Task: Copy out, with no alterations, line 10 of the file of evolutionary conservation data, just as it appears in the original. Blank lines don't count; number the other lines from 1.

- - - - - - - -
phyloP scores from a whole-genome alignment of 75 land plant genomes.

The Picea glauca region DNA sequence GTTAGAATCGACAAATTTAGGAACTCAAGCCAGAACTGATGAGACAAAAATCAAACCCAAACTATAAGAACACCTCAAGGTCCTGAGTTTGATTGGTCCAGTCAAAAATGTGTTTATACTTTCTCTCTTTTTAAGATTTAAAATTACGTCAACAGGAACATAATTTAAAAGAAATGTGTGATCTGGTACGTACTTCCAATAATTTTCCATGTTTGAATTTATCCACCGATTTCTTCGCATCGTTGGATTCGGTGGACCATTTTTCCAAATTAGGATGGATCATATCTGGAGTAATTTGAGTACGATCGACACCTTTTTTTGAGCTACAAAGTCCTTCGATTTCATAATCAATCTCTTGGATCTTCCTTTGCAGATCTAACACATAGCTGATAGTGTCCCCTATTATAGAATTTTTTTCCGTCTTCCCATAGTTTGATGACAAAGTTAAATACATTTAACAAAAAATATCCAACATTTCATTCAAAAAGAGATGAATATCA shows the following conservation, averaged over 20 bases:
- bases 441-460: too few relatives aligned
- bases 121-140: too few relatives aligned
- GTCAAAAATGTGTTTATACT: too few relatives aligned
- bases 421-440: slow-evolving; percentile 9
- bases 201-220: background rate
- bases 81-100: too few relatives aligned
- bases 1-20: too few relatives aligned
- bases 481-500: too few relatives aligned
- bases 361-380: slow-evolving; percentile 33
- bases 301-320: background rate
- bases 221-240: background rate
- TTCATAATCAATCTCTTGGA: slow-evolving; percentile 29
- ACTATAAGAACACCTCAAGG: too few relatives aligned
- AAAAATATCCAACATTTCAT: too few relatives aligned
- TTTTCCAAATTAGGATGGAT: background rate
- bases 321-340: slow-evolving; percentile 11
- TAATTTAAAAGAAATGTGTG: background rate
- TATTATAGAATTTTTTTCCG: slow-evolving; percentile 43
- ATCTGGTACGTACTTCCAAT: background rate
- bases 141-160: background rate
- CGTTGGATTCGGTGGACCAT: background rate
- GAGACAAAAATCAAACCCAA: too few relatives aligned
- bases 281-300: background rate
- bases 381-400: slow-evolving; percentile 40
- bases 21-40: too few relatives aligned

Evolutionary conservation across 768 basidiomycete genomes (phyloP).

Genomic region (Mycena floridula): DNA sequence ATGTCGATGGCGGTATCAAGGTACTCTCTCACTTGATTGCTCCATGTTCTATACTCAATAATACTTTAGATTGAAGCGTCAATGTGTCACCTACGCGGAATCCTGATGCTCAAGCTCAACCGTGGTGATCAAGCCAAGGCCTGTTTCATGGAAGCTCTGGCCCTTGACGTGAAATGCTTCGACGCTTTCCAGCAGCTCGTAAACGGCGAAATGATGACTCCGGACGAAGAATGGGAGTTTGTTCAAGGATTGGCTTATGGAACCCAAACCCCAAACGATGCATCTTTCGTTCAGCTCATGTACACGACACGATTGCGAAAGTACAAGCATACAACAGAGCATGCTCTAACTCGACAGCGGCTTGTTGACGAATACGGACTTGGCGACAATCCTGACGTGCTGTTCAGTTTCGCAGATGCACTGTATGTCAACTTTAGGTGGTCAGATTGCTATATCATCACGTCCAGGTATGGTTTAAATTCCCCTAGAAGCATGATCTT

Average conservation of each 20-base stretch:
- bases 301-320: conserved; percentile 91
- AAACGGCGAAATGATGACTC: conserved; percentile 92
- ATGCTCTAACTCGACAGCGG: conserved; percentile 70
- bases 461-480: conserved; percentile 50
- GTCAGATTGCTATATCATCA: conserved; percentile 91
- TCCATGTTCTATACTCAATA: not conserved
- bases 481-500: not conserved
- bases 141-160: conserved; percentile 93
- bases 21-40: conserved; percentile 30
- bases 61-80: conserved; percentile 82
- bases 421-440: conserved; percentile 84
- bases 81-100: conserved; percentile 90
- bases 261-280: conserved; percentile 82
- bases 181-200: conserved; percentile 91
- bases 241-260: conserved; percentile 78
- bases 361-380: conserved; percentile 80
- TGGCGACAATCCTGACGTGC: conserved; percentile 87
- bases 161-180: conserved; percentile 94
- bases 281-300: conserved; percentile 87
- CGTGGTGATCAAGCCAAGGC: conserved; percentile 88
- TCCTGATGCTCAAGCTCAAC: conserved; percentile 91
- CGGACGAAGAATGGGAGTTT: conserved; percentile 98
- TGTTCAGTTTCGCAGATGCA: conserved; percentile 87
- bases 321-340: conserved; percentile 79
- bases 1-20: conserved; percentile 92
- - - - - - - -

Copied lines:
- bases 481-500: too few relatives aligned